Training After Bariatric Surgery

Training After Bariatric Surgery

Once someone has undergone any surgery, there is an initial fear of starting to work out in the gym again, or in some cases, for the first time ever. In this article we will talk about how much Bariatric surgery has made an impact on the fitness world and how to start your training to get the strength and happiness everyone desires.

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In the United States we are known for one main attribute. 34% of American adults were obese and another 33% were found to be overweight in 2008. The main culprit for this is the change in caloric intake. U.S. adults have increased their calorie consumption by 300 plus daily. This could be okay if the calories being consumed were from beneficial protein and carbs, but unfortunately that is not the case. Such as it is, there was a need for extremely/severely obese patients to have a bariatric surgery to help them change their life for the better. Bariatric surgeries have increased by 800% since 1998 to 2004 (Sorace.2010.pp. 97) This isn’t to say that anyone can go under the knife. There are five different factors that will make you elligible to undergo the surgery that are very in-depth and require much research on the potential patients health and fitness history.

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There are three different types of Bariatric surgery- the adjustible gastric band, the Roux-en-Y Gastric Bypass(RNY) and the Veritical sleeve Gastrectomy- this removes part of the stomach.

bariatric suregery, types of surgery, gastric bypass,


After this surgery is finished and the patient is all healed up, it’s then time to think of what fitness and health goals are you going to start implementing. All of this can be extremely scary and seem like a daunting task. That’s why there are personal trainers who have the knowledge and skills needed to keep a consistent regimine of exercise and nutrition habits. Before the surgery most patients have tried to workout before and found it impossible to stay motivated by doing it all by themselves. Those who had personal trainers before, found it hard to even show up to sessions and eventually quit. Post-op the patients experience more motivation because they can already see an extreme change in their bodies. Yet, even after surgery most find it hard to continue the excercise needed. Personal trainers are more than happy to help those who have taken the first, massive, step to living a healthy lifestyle for the rest of their lives. They know that there can be extreme side effects with clients who have undergone any of these three surgeries. These are:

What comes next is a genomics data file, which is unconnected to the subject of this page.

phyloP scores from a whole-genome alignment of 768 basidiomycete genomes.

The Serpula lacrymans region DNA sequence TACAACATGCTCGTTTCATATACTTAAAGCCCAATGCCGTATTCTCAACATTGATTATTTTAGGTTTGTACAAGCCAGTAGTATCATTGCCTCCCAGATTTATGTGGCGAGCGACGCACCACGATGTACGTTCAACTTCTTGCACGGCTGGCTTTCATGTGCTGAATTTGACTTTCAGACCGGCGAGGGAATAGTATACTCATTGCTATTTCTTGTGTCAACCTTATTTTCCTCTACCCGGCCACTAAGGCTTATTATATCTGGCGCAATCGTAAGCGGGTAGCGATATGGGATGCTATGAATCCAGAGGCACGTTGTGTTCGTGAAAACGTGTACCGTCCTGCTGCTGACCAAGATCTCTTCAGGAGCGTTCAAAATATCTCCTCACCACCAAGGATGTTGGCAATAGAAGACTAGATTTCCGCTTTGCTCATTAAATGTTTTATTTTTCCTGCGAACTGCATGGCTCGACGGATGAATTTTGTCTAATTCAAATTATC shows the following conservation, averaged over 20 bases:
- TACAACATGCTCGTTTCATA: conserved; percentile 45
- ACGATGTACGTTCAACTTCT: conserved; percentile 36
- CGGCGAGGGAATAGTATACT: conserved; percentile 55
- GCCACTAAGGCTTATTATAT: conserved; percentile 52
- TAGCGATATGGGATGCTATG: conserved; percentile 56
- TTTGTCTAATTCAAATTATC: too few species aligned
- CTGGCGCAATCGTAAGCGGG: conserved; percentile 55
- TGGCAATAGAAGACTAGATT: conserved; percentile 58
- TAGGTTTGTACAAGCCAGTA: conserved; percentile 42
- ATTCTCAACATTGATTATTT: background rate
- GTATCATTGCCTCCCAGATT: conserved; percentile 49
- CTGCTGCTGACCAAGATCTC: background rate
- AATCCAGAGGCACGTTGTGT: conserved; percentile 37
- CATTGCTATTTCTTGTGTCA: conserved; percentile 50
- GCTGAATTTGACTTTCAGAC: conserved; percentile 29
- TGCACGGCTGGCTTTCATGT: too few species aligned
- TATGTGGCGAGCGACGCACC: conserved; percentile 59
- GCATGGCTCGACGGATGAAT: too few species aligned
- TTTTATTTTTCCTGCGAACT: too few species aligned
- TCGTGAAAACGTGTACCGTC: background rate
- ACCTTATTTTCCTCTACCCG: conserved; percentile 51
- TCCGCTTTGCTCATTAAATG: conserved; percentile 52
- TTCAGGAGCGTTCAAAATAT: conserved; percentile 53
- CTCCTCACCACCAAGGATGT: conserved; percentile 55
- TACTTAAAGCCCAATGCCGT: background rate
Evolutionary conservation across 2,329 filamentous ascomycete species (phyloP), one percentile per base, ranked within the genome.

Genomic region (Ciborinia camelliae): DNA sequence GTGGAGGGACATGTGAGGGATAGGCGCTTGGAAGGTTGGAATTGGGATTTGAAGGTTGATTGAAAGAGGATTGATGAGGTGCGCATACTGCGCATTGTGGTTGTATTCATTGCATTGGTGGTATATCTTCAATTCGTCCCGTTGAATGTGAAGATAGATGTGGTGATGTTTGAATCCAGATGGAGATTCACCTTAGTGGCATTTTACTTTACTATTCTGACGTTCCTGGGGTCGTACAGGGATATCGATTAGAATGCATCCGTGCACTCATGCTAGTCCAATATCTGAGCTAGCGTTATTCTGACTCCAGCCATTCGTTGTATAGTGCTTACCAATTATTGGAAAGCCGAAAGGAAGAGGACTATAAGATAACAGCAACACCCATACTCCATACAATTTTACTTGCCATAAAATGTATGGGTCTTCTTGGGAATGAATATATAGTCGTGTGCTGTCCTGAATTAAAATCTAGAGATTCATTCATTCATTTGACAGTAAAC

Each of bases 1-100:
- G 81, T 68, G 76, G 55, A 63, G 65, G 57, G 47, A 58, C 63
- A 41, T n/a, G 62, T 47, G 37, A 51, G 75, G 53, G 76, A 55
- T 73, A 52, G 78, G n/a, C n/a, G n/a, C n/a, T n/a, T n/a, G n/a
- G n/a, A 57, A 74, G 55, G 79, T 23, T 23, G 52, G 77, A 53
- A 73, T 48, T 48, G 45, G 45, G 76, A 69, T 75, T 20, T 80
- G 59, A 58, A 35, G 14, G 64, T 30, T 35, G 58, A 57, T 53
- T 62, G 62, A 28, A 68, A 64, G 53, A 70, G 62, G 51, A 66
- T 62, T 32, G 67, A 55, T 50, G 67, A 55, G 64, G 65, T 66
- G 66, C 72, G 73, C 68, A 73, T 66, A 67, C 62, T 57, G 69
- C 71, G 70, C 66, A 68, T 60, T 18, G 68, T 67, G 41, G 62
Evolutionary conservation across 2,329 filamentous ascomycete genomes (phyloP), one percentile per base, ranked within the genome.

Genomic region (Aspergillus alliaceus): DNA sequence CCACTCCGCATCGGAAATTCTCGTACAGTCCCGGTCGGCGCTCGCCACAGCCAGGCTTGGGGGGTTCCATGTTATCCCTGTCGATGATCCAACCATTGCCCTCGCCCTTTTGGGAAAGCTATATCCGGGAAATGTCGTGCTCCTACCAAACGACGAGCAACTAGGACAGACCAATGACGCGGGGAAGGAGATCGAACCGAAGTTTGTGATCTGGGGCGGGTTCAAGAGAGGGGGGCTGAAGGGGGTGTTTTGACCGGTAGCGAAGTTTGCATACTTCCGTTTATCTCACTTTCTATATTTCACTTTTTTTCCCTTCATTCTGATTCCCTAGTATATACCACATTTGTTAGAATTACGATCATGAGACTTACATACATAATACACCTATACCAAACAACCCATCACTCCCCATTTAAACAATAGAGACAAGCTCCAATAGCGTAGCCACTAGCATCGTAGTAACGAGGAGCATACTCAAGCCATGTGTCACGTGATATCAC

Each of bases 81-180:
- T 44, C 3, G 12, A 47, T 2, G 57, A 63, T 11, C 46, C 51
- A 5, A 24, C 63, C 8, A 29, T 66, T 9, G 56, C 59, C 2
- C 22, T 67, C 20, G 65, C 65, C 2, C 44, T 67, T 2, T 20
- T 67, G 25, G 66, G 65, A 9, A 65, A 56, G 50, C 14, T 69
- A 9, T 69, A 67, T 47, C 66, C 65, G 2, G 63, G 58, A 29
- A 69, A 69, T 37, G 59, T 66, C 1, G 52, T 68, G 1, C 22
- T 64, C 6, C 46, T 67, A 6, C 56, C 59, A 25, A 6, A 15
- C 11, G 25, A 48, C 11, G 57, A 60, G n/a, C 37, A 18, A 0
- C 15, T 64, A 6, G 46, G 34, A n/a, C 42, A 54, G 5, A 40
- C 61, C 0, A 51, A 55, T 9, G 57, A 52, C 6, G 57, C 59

• Roux-en-Y gastric bypas
  • Dumping syndrome (nausea, weakness, sweating, faintness, and sometimes diarrhea after eating), results from food moving through the small intestine too rapidly
  • Stomal stenosis (narrowing of the stoma or gastrointestinal opening)
  • Staple line disruption
  • Gastrointestinal leak
  • Marginal ulcers
  • Internal hernias
  • Dilation of the bypassed distal stomach in the event of a small bowel obstruction, which can lead to rupture and death
  • Nutritional deficiencies (e.g., protein, iron, vitamin B12, folate, calcium, fat-soluble vitamins)
  • Laparoscopic adjustable gastric banding (lap band)
  • Gastric band prolapse
  • Gastric band erosion and necrosis
  • Stomal obstruction
  • Esophageal and gastric pouch dilation
  • Access port problems

There are also the general risks of surgery, which include complications with anesthesia, incision complications (e.g., infection) and death.

Information modified from (Buchwald.pg.2)

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When it comes to actually implementing the workouts with your trainer, there is crucial information that is definitely a “need to know”. Most surgeons don’t suggest physical activity except walking until after 30-90 days post sugery. All excercise needs to be low-impact even after about 120 days when the patient is mostly healed. There is always caution with weight loss surgery patients due to their bodies rapid weight loss from the surgery itself. Abdominals and lower back regions are not typically excercised until 6 months after surgery. There are many ways a trainer can create dynamic and fun exercises to further ones’ fitness goals.

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The benefits to working out and continuing exercise after surgery are:

  • Continued weight loss post surgery
  • Enhanced cardio and respiratory endurance
  • Increased muscular strength
  • Increased caloric intake (because you excercise you can eat more, healthy calories)
  • Improved ability to perform daily activities
  • Reduce excess loose skin
  • Improved management of certain diseases
  • Enhanced range of motion for joints and improved flexibility

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Bryant, C X. “ACE Fit | Fit Life | After gastric bypass surgery, are there specific exercise precautions I should take?” N.p., 8 Sept. 2010. Web. <http://www.acefitness.org/acefit/healthy-living-article/60/896/after-gastric-bypass-surgery-are-there/>.

Sorace, Paul, MS,A.C.S.M.R.C.E.P., C.S.C.S.D. and LaFontaine, Tom, PhD, ACSM RCEP,C.S.C.S., N.S.C.A.-C.P.T. Personal training post-bariatric surgery patients: The surgery basics and exercise benefits. Strength and Conditioning Journal 32(3), pp. 97-100. 2010. Available: http://0-search.proquest.com.library2.pima.edu/docview/870319502?accountid=13194.



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